> This can allow faster training (because you can have one batch being trained on each core of a multi-core processor, at the same time), but it also reduces the rounding errors. In this case I didn’t do parallel training because I was too [self-denigration] to figure out how to wait until all 4 cores were finished.
Good. I like it when the postdocs get clever. But one can get even a little more clever and actually use several cores. The easy way to use 4 cores at once in a shell script is this:
i=1 for x in whatever do nice your_program $x & if test $i -ge 4 then wait i=1 else let i=$i+1 fi done wait
Running a program with an ampersand (&) gets it started in the background. Run it with nice so that it doesn’t interfere too much with your interactive session. Linux will spread the available jobs across all four cores.
The variable $i keeps track of how many cores are busy. When you have all 4 busy, you call “wait” which simply waits until all your background jobs are done. The only tricky bit is the final “wait” at the end, which handles the case where you might have only 2 of 4 processors loaded up.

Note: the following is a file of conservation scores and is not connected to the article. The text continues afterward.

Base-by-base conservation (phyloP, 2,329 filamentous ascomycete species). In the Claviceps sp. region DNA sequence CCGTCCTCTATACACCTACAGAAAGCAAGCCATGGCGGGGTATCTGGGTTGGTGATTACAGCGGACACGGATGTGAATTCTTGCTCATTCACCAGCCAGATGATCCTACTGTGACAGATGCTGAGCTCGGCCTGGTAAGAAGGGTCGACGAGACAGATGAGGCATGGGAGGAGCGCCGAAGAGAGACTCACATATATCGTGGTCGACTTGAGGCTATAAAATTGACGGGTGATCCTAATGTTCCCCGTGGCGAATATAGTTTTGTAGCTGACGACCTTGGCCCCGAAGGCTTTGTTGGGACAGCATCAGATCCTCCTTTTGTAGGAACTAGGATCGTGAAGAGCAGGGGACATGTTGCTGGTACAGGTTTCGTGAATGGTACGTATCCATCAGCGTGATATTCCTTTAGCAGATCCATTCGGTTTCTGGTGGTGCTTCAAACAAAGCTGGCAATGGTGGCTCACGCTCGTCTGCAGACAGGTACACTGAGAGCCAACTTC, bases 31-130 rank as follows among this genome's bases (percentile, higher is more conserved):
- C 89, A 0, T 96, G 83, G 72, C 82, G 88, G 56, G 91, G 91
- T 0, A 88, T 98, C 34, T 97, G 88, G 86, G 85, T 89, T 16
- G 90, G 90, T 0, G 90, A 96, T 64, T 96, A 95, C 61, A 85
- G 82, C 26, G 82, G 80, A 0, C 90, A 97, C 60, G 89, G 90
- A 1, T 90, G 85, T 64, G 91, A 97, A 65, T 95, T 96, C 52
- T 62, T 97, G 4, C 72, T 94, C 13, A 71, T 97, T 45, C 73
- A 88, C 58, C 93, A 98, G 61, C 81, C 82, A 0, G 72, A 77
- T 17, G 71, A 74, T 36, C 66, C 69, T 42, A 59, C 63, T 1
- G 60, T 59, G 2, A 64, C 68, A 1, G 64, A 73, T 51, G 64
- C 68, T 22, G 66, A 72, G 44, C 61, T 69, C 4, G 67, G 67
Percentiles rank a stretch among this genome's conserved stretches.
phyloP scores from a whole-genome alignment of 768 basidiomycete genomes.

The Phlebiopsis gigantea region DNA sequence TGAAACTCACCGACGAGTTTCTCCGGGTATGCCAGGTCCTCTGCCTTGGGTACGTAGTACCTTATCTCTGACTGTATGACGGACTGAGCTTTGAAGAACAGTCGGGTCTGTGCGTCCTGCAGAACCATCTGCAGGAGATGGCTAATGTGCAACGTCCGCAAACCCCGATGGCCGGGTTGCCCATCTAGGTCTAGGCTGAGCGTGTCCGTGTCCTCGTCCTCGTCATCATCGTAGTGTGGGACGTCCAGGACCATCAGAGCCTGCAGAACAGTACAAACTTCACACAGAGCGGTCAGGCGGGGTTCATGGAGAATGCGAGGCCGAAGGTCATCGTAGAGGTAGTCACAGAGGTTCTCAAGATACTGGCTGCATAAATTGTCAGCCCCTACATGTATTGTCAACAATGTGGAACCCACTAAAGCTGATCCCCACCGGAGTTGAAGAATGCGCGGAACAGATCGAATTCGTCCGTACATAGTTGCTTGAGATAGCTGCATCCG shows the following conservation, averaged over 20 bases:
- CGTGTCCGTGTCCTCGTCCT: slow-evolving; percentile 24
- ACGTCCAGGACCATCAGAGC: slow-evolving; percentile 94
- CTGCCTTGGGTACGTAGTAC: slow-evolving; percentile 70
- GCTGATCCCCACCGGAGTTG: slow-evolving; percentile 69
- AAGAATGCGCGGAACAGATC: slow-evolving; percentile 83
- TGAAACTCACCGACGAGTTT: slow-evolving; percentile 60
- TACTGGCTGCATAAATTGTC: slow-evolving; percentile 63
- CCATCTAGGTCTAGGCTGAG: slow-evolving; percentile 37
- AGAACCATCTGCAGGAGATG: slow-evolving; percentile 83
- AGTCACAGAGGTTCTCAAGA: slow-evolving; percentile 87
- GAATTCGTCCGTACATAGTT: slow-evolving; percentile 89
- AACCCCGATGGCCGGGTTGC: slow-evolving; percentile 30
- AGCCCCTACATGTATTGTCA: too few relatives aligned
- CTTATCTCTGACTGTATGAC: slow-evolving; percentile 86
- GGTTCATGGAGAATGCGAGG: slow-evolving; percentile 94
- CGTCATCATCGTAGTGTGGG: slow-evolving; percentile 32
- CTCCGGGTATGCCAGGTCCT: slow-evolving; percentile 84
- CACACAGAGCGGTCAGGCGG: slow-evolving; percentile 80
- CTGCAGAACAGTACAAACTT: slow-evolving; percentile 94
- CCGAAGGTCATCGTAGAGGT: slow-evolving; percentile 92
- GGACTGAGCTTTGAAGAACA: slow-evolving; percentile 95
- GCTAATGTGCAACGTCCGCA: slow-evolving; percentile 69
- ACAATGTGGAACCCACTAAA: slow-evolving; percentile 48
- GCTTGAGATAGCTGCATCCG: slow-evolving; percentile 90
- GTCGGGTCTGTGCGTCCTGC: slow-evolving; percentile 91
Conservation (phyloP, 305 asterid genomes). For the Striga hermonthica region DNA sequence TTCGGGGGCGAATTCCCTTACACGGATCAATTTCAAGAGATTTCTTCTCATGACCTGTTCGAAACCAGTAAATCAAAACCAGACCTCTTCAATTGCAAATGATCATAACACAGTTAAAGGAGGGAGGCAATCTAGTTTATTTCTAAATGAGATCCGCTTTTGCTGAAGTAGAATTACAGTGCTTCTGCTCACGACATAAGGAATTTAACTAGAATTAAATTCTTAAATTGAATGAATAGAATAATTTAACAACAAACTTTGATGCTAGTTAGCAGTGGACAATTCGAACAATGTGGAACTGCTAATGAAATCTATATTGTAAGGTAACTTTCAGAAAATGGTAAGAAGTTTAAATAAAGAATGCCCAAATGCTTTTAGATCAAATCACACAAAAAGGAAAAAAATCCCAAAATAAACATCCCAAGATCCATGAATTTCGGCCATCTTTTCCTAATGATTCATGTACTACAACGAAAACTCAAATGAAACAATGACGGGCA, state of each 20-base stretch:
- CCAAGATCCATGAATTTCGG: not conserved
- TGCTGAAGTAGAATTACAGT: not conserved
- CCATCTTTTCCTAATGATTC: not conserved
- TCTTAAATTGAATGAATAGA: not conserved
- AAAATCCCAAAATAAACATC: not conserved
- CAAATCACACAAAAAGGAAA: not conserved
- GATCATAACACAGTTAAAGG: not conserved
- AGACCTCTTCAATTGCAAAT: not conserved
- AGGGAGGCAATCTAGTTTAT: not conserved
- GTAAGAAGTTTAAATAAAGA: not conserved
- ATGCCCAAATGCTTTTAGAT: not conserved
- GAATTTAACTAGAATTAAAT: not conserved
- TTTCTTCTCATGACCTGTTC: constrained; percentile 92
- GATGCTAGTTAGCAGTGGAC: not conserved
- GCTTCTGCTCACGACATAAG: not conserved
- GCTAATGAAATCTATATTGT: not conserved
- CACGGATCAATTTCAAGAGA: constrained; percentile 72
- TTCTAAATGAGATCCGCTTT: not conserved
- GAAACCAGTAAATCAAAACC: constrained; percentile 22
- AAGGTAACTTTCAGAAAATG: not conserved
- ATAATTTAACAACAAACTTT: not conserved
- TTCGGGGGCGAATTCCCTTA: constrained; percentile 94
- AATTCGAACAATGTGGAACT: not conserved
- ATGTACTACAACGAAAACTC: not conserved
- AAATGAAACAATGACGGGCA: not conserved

Note that this isn’t really optimized, because it waits until all four cores are free before starting the next set of jobs. Since some processes will finish early, there will be some slack time while waiting for the last process to finish. But as long as your jobs take roughly the same amount of time to complete, this simple approach will work pretty well.
You don’t want to run more processes than cores. They run slower because each process messes up the processor’s caches for the others. The exception is that if your process does a lot of I/O, it may make sense to change that to -ge 5, so that the 5th process can be computing while one of the other four waits for some I/O to complete.
If the processes are wildly variable in run time (i.e. they vary by more than a factor of 2 or 3) then you need to get a bit more sophisticated. I’d probably write a little python script and use the spread_jobs module in gmisclib, from http://sourceforge.org/projects/speechresearch.